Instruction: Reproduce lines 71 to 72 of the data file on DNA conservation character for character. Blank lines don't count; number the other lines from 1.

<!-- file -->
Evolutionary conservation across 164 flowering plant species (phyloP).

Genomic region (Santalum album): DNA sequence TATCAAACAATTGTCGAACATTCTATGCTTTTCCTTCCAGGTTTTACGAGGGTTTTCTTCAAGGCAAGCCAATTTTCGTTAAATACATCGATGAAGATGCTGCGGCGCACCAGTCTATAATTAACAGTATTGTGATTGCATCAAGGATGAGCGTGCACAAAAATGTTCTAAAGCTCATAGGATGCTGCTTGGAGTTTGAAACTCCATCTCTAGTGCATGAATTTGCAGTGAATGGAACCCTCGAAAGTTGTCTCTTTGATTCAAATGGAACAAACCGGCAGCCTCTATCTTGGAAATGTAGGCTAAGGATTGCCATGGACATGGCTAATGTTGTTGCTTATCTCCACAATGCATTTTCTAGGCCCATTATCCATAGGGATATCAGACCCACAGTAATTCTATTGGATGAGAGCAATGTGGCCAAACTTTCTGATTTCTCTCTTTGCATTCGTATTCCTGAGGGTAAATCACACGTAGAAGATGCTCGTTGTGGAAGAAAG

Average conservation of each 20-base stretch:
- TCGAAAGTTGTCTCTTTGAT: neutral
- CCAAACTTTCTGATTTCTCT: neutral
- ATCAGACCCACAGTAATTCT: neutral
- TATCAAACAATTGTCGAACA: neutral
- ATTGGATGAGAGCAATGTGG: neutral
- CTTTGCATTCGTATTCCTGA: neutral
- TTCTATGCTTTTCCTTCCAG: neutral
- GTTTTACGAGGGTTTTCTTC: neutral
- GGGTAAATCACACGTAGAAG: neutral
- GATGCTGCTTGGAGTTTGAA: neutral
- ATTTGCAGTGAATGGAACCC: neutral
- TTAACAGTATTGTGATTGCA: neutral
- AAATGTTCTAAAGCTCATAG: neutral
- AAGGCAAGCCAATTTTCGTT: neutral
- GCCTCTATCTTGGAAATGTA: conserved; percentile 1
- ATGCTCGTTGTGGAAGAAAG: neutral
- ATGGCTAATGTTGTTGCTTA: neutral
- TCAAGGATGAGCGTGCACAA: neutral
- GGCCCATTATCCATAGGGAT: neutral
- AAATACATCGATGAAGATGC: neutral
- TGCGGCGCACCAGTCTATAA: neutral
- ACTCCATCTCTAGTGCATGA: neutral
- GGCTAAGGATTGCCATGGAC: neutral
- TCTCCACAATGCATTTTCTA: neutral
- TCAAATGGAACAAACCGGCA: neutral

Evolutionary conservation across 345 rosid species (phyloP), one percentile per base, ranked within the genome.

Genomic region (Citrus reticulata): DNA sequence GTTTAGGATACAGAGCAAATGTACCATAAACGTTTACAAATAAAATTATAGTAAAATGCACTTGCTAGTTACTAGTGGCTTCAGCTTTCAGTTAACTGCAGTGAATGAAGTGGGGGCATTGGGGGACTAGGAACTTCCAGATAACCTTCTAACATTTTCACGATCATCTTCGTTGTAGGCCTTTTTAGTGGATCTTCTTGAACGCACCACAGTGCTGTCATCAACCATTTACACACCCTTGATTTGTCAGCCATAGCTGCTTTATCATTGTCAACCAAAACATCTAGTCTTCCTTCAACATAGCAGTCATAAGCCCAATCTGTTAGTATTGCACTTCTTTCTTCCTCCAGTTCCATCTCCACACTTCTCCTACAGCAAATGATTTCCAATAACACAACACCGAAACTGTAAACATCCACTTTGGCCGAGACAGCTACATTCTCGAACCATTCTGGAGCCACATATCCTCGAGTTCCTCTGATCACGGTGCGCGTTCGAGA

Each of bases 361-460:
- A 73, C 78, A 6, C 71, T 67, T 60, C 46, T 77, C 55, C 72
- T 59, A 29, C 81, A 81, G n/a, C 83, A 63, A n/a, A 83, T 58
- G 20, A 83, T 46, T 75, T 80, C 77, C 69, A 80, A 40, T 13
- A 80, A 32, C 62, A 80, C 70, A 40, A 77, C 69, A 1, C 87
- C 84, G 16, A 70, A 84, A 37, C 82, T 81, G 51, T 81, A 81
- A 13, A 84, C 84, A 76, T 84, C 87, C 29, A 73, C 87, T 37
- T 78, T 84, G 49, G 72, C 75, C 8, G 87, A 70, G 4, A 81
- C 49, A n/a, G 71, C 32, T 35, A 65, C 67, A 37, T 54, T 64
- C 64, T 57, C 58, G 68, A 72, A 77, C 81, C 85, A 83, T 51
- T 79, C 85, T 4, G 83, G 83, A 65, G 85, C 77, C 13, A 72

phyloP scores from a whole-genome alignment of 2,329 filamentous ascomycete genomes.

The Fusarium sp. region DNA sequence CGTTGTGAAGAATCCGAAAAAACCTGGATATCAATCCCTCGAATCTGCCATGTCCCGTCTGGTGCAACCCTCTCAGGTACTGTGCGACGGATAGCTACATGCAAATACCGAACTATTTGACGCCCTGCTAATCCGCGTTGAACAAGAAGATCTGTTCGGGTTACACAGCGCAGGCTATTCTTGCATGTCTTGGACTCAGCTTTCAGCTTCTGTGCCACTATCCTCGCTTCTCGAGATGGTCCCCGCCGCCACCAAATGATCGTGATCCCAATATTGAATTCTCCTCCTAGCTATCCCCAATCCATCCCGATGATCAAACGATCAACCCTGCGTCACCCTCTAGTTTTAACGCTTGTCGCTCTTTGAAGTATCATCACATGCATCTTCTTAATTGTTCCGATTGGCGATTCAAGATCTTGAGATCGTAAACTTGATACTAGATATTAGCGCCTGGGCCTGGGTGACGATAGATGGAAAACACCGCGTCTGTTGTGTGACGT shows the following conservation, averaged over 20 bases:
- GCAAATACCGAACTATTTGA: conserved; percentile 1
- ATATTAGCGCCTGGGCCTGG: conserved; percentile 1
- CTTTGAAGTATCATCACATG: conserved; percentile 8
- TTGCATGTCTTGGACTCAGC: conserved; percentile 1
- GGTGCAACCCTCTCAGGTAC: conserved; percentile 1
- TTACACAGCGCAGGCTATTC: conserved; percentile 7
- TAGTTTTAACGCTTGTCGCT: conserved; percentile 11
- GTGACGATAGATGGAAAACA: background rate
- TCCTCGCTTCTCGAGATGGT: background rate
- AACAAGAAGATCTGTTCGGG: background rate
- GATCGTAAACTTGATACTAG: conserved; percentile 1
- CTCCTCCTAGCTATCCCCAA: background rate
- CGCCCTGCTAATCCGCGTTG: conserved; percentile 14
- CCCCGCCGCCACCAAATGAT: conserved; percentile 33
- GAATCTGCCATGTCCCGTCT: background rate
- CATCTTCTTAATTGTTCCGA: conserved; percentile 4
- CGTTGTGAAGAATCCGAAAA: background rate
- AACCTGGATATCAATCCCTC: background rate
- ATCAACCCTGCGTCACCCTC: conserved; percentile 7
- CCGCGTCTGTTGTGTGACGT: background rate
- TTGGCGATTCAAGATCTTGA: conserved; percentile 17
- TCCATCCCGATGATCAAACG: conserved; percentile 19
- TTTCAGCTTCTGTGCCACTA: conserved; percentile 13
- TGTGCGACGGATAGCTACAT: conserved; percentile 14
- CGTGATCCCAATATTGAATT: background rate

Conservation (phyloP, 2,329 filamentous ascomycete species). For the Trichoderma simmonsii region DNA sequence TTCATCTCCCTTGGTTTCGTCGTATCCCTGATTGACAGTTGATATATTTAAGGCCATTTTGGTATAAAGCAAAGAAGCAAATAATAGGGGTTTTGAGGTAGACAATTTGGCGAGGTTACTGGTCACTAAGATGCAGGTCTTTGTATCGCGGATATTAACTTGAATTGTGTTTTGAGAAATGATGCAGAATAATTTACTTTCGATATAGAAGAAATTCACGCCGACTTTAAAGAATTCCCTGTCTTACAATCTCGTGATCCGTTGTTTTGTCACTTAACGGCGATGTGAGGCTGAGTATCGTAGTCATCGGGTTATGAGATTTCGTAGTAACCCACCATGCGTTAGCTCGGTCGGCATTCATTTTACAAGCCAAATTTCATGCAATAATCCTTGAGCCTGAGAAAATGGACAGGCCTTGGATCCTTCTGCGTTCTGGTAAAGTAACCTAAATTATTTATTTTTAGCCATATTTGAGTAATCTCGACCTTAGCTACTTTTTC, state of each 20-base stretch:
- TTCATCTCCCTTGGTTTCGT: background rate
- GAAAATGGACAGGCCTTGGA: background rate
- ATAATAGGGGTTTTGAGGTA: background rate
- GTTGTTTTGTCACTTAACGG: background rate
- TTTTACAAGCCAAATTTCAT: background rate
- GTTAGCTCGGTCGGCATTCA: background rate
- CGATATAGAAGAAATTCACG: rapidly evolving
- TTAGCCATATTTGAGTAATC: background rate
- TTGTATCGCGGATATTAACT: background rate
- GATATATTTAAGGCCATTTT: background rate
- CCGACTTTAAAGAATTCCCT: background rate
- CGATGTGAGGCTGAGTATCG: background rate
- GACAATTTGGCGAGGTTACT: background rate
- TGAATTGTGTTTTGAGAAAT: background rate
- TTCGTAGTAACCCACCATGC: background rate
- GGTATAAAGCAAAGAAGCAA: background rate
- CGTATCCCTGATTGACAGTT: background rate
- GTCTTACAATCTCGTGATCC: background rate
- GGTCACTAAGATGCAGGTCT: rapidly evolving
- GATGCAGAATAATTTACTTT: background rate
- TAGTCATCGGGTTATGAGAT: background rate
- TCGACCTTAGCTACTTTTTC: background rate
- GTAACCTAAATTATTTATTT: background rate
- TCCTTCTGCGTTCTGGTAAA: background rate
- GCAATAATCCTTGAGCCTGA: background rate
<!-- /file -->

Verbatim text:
- GAAAATGGACAGGCCTTGGA: background rate
- ATAATAGGGGTTTTGAGGTA: background rate